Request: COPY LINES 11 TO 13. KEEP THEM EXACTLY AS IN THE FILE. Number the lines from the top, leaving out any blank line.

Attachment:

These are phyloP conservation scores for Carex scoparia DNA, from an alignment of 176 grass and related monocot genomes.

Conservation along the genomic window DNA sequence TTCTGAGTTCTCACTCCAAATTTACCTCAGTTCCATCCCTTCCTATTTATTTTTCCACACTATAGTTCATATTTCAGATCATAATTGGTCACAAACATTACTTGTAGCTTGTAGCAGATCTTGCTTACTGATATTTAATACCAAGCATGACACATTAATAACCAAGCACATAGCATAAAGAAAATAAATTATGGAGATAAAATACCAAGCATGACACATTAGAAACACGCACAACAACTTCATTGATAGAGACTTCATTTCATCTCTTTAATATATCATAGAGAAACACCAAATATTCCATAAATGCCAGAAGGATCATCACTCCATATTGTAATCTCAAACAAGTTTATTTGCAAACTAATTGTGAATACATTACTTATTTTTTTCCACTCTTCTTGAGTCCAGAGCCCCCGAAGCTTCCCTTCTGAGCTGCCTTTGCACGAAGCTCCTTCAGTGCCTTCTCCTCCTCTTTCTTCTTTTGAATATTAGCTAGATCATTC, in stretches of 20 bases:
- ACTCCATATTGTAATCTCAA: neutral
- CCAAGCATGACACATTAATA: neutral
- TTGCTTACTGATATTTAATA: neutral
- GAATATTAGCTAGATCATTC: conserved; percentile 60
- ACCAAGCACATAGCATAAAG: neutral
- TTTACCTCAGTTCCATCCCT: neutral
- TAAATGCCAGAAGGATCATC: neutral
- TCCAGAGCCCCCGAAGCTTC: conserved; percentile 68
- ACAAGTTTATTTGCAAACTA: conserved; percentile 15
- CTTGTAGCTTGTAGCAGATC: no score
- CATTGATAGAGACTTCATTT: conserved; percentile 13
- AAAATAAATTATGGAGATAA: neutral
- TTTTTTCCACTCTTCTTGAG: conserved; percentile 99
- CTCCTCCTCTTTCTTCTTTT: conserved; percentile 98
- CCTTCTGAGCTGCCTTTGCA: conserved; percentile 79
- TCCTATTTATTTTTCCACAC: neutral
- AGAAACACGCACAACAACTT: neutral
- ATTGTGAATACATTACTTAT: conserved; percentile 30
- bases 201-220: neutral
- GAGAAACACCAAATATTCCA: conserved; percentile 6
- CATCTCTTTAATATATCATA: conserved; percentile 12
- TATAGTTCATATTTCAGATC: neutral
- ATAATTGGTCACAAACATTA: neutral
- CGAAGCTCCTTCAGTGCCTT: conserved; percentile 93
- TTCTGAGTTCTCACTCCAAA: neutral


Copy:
- ACAAGTTTATTTGCAAACTA: conserved; percentile 15
- CTTGTAGCTTGTAGCAGATC: no score
- CATTGATAGAGACTTCATTT: conserved; percentile 13